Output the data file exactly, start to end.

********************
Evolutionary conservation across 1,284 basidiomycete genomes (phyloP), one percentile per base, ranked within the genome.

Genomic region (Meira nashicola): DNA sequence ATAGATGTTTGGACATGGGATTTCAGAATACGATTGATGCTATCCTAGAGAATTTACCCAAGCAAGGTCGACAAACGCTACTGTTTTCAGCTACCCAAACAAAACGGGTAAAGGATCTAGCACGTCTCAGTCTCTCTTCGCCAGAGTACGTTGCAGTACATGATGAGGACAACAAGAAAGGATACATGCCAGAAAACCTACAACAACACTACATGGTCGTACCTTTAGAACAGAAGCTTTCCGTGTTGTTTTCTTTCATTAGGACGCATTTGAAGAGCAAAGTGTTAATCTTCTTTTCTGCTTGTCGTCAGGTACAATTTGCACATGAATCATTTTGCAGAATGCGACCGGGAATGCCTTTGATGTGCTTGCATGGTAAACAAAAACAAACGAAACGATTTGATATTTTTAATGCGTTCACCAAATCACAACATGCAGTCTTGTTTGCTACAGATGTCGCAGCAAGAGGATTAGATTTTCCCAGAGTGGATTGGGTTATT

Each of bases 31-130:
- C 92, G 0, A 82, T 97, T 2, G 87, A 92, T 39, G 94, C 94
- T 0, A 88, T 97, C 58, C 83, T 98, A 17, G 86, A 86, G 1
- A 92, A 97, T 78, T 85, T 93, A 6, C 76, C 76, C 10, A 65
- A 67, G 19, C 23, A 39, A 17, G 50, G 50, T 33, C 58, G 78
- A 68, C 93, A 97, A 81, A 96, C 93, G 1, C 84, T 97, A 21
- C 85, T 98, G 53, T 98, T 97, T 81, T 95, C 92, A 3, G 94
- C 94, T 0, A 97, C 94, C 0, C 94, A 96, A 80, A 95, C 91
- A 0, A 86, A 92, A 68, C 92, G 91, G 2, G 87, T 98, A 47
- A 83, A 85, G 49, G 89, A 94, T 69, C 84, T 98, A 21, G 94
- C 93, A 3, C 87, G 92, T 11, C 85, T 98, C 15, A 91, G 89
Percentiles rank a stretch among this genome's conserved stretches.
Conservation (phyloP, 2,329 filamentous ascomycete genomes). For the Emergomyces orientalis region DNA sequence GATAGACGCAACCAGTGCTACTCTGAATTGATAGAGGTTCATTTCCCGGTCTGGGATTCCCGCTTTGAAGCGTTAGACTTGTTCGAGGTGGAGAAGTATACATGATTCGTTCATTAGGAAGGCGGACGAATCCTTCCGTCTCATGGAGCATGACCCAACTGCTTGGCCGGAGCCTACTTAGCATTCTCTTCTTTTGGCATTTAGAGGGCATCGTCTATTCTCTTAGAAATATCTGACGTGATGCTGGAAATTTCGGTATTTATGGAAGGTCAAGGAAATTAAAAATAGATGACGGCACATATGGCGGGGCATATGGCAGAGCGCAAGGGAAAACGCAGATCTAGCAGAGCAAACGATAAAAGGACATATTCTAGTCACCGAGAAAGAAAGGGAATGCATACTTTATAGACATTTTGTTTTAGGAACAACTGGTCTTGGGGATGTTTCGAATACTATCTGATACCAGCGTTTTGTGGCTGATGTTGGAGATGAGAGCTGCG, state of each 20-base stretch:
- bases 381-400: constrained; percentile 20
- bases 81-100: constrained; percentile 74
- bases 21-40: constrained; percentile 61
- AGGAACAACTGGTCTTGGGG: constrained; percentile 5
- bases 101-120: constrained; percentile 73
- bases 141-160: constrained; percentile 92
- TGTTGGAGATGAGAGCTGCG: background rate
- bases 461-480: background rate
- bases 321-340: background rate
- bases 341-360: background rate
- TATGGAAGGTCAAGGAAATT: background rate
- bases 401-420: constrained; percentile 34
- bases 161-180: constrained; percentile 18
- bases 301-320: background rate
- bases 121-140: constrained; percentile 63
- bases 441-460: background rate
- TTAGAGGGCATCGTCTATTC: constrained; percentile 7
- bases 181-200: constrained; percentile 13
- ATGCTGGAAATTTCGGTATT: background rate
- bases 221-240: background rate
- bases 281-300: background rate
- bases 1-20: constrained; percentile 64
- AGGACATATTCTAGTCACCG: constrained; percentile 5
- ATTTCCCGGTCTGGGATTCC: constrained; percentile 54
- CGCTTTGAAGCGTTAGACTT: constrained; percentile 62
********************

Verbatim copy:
Evolutionary conservation across 1,284 basidiomycete genomes (phyloP), one percentile per base, ranked within the genome.

Genomic region (Meira nashicola): DNA sequence ATAGATGTTTGGACATGGGATTTCAGAATACGATTGATGCTATCCTAGAGAATTTACCCAAGCAAGGTCGACAAACGCTACTGTTTTCAGCTACCCAAACAAAACGGGTAAAGGATCTAGCACGTCTCAGTCTCTCTTCGCCAGAGTACGTTGCAGTACATGATGAGGACAACAAGAAAGGATACATGCCAGAAAACCTACAACAACACTACATGGTCGTACCTTTAGAACAGAAGCTTTCCGTGTTGTTTTCTTTCATTAGGACGCATTTGAAGAGCAAAGTGTTAATCTTCTTTTCTGCTTGTCGTCAGGTACAATTTGCACATGAATCATTTTGCAGAATGCGACCGGGAATGCCTTTGATGTGCTTGCATGGTAAACAAAAACAAACGAAACGATTTGATATTTTTAATGCGTTCACCAAATCACAACATGCAGTCTTGTTTGCTACAGATGTCGCAGCAAGAGGATTAGATTTTCCCAGAGTGGATTGGGTTATT

Each of bases 31-130:
- C 92, G 0, A 82, T 97, T 2, G 87, A 92, T 39, G 94, C 94
- T 0, A 88, T 97, C 58, C 83, T 98, A 17, G 86, A 86, G 1
- A 92, A 97, T 78, T 85, T 93, A 6, C 76, C 76, C 10, A 65
- A 67, G 19, C 23, A 39, A 17, G 50, G 50, T 33, C 58, G 78
- A 68, C 93, A 97, A 81, A 96, C 93, G 1, C 84, T 97, A 21
- C 85, T 98, G 53, T 98, T 97, T 81, T 95, C 92, A 3, G 94
- C 94, T 0, A 97, C 94, C 0, C 94, A 96, A 80, A 95, C 91
- A 0, A 86, A 92, A 68, C 92, G 91, G 2, G 87, T 98, A 47
- A 83, A 85, G 49, G 89, A 94, T 69, C 84, T 98, A 21, G 94
- C 93, A 3, C 87, G 92, T 11, C 85, T 98, C 15, A 91, G 89
Percentiles rank a stretch among this genome's conserved stretches.
Conservation (phyloP, 2,329 filamentous ascomycete genomes). For the Emergomyces orientalis region DNA sequence GATAGACGCAACCAGTGCTACTCTGAATTGATAGAGGTTCATTTCCCGGTCTGGGATTCCCGCTTTGAAGCGTTAGACTTGTTCGAGGTGGAGAAGTATACATGATTCGTTCATTAGGAAGGCGGACGAATCCTTCCGTCTCATGGAGCATGACCCAACTGCTTGGCCGGAGCCTACTTAGCATTCTCTTCTTTTGGCATTTAGAGGGCATCGTCTATTCTCTTAGAAATATCTGACGTGATGCTGGAAATTTCGGTATTTATGGAAGGTCAAGGAAATTAAAAATAGATGACGGCACATATGGCGGGGCATATGGCAGAGCGCAAGGGAAAACGCAGATCTAGCAGAGCAAACGATAAAAGGACATATTCTAGTCACCGAGAAAGAAAGGGAATGCATACTTTATAGACATTTTGTTTTAGGAACAACTGGTCTTGGGGATGTTTCGAATACTATCTGATACCAGCGTTTTGTGGCTGATGTTGGAGATGAGAGCTGCG, state of each 20-base stretch:
- bases 381-400: constrained; percentile 20
- bases 81-100: constrained; percentile 74
- bases 21-40: constrained; percentile 61
- AGGAACAACTGGTCTTGGGG: constrained; percentile 5
- bases 101-120: constrained; percentile 73
- bases 141-160: constrained; percentile 92
- TGTTGGAGATGAGAGCTGCG: background rate
- bases 461-480: background rate
- bases 321-340: background rate
- bases 341-360: background rate
- TATGGAAGGTCAAGGAAATT: background rate
- bases 401-420: constrained; percentile 34
- bases 161-180: constrained; percentile 18
- bases 301-320: background rate
- bases 121-140: constrained; percentile 63
- bases 441-460: background rate
- TTAGAGGGCATCGTCTATTC: constrained; percentile 7
- bases 181-200: constrained; percentile 13
- ATGCTGGAAATTTCGGTATT: background rate
- bases 221-240: background rate
- bases 281-300: background rate
- bases 1-20: constrained; percentile 64
- AGGACATATTCTAGTCACCG: constrained; percentile 5
- ATTTCCCGGTCTGGGATTCC: constrained; percentile 54
- CGCTTTGAAGCGTTAGACTT: constrained; percentile 62